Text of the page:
David Hirshey writes regularly about soccer for Deadspin.

ManU's epic 7-1 dickwhipping of Roma yesterday reminded me of a particularly gruesome torture scene on "24". First, the Italians were jolted with defibrillator paddles, in this case three goals within an electrifying eight-minute span early in the opening half. Then they were poked by a smoking hot scalpel otherwise known as Christiano Ronaldo, who scored twice within five minutes. Finally, in the 81st minute when the substitute left-back Patrice Evra — Patrice Evra, for God's sake! — lashed in a near-post drive, Roma — not to mention the once formidable reputation of Serie A — was hung on a hook like a carcass in a butcher shop for all the soccer world to gaze at in a mixture of awe and horror.


And, believe me, I felt their pain. I am, after all, an Arsenal fan, and I have been raised to believe that ManU is the embodiment of all that is evil in the universe. Of course, the last few years have taught me that is nonsense, and that ManU is a mere irritant compared to those scum-sucking Chelsea mercenaries and their preening Fayed-like boss, Jose Mourinho. It took Jack Bauer garrotting a steel chain around the "24" villain's neck to stop him from unleashing hell on earth, and now I fear it will require an equally heroic effort to keep ManU and Chelsea from meeting in the Champion's League final after Essien's wonder strike at the death kept the Blues alive.

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Realistically, only Liverpool — does anyone fancy Milan's chances after yesterday? — stands in the way of that colossal showdown, and I don't care if Crouch is an ungainly bastard and Bellamy a putter-wielding psycho, I say, c'mon you Reds! Yes, I've been reduced to rooting for Liverpool, because, if you haven't noticed, Arsenal is the only one of the so-called Big Four not in the semi-finals. But hey, if we beat Bolton this weekend, we still have a shot at fourth place in the Premiership. Oh, I forgot, you can't win if you don't score goals, and the Gunners have been firing more blanks this season than Howard K. Stern.


But I am not here to wallow in Arsenal's sorry-ass plight. I am here to give ManU its props for what may have been the greatest exhibition of attacking football since HarperCollins United sliced and diced the New York Times 5-0 on four goals from former Columbia All-America Tommy McMenemy. But seriously, the impudent ease with which ManU shredded the Roma defense conjured memories of another glorious night and begs the question: Is this current ManU juggernaut better than the legendary treble-winning side of 1999? And for the answer, I turned to my friend Luke Dempsey, whose children proudly bear the middle names of Solskjaer and Cantona. Here's his breakdown:

May 22, 1999, was as much about the players who got us to the final as it was those who actually played on the night. Keane single-handedly won the semi-final second leg in Italy — don't forget we were 2-0 down in that game, and he got an early yellow so knew he'd miss the final, but he ran on every blade of grass to get us to Spain. Scholes had had a great season too, but he didn't play in the Nou Camp. (We started with Blomqvist in midfield. Ahem.) That said, Beckham was at his very best that year — if you watch the last 10 minutes of the final (as I still do every other weekend eight years on), he basically won the game for us. We had Schmeichel in goal, too; Van der Saha [sic.] scares me.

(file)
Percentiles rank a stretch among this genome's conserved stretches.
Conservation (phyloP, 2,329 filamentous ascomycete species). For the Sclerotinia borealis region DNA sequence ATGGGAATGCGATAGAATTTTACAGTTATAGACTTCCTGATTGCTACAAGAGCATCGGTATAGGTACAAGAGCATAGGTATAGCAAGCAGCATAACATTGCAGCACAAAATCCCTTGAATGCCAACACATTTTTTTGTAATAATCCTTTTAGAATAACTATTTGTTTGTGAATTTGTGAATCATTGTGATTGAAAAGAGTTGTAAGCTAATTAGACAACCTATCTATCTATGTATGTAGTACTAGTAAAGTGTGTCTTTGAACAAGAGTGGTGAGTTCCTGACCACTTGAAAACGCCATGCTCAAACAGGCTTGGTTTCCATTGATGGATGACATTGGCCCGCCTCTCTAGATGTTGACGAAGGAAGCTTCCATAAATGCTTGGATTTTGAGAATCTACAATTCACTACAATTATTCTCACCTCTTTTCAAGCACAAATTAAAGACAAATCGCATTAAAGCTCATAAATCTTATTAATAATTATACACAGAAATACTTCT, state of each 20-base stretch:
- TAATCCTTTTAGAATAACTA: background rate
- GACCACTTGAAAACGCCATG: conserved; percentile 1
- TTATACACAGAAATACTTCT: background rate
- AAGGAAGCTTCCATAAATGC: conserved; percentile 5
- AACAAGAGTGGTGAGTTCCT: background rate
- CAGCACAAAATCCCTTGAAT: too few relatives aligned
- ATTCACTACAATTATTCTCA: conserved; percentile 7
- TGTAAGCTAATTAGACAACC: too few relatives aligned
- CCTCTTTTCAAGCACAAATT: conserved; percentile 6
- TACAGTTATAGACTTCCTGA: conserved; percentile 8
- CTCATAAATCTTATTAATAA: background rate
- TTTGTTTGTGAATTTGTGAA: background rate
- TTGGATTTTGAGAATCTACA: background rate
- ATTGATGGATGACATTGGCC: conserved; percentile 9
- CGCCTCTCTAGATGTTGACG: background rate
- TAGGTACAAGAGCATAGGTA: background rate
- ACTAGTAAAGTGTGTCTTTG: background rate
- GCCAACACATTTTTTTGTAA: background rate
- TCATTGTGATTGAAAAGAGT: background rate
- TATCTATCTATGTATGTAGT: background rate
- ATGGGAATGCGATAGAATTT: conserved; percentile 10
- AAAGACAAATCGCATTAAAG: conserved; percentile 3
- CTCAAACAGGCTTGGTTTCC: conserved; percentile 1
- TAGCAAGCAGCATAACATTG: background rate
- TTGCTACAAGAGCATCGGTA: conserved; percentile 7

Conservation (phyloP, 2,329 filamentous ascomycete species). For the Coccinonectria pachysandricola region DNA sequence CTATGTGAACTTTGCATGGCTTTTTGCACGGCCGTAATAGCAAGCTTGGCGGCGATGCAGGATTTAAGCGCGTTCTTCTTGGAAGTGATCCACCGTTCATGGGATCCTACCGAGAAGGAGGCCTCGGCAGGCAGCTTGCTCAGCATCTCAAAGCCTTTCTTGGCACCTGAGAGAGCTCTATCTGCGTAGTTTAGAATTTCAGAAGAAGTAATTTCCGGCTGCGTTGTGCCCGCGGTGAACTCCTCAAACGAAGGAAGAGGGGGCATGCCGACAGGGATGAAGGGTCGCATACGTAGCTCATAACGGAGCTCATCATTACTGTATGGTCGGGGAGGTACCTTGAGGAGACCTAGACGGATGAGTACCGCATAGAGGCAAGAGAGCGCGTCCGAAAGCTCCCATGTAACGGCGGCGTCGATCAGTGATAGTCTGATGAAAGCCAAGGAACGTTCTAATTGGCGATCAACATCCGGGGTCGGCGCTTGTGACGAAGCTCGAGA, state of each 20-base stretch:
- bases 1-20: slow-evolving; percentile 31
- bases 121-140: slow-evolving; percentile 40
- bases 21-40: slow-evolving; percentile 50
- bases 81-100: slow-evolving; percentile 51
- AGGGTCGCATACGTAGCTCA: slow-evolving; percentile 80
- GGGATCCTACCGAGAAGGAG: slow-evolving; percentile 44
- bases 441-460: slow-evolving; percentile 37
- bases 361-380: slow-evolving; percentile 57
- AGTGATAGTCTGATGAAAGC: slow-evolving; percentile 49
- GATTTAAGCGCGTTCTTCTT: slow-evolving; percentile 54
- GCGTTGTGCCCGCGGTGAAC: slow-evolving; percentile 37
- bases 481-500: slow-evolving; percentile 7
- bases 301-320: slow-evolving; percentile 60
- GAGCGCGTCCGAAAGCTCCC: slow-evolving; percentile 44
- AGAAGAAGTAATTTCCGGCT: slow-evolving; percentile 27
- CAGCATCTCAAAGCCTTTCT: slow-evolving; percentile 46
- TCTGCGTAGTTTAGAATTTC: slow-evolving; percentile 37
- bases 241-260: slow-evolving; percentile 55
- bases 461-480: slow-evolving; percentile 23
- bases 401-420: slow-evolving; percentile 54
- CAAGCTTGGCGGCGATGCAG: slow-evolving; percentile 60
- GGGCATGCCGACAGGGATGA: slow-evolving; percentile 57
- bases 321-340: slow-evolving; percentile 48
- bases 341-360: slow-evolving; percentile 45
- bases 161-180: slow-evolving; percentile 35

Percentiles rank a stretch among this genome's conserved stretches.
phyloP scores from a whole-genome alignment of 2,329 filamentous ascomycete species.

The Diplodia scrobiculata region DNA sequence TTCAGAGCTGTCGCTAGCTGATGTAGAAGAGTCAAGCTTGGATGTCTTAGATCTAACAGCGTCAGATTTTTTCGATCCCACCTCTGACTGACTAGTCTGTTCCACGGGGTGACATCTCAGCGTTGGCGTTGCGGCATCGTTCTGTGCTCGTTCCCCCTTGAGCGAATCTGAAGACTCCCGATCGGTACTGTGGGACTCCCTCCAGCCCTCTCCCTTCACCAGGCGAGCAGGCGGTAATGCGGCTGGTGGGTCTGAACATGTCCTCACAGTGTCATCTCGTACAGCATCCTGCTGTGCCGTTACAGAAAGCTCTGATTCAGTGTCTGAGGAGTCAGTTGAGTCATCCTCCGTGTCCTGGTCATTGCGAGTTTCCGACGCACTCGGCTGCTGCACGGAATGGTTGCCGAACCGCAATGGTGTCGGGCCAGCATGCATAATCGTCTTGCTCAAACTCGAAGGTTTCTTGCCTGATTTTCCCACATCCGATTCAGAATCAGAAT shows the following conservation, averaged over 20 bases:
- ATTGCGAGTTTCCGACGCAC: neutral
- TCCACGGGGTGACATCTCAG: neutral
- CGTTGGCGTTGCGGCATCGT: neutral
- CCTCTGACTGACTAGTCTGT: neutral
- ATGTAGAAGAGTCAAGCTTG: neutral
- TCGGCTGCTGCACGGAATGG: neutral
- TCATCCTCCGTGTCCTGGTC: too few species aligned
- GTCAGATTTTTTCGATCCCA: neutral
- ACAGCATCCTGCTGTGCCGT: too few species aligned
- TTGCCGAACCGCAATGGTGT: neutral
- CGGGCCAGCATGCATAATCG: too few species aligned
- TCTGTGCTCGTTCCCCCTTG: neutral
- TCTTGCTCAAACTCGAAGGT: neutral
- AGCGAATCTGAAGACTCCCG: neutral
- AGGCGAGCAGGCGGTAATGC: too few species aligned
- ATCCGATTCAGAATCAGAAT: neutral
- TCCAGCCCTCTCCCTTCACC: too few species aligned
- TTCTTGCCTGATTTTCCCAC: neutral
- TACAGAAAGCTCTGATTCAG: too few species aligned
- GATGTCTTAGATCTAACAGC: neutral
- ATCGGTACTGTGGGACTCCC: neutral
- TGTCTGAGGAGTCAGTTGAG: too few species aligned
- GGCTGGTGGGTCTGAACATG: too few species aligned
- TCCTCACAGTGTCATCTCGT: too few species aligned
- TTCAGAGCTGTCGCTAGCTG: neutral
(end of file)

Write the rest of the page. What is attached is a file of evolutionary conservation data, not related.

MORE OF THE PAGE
But now? Rooney and Ronaldo (vs. Cole and Yorke) and Giggs (vs. well, er, Giggs) win the comparison easily, and even Smith was scarily good. Carrick showed he's the best passer currently playing in English football (and he scored two cracking goals — to my eye he's the central midfield version of Beckham without the set-pieces). Scholes didn't play, redux; Fletcher came in and will be unlucky to have to sit down for the semifinals. Our back four, even with John O'Pie on the right, was excellent — Wes Brown is back to his best, and Heinze looked like he cared again. Our bench last night, though, was Richardson (lord save us), the legendary Solskjaer, Evra — oh, and Eagles, Dong and Cathcart. In Barcelona we brought on Sheringham and Solskjaer, both of whom scored. So the starting 11 now is better than eight years ago — but can Smith and Fletcher and Brown and the rest of the bench play like that again? (Don't underestimate how crap Roma were at the back, either. They gave up after Rooney's goal.)

But there's one other thing that's more significant: 1999's team won three trophies — we've won squat. And in 1999 there wasn't a formidable opponent standing in our way. Much as Chelsea play the worst kind of boring, hyper-fit soccer, they barely ever lose. We could play them three times in May and win nothing. That's the greatest test.

As for me, I'm about to board a plane to London. Back in February, I had booked a non-refundable ticket thinking I would catch Arsenal's Champion League or FA Cup match. Instead, I get fuckin' Bolton. Arrrgh!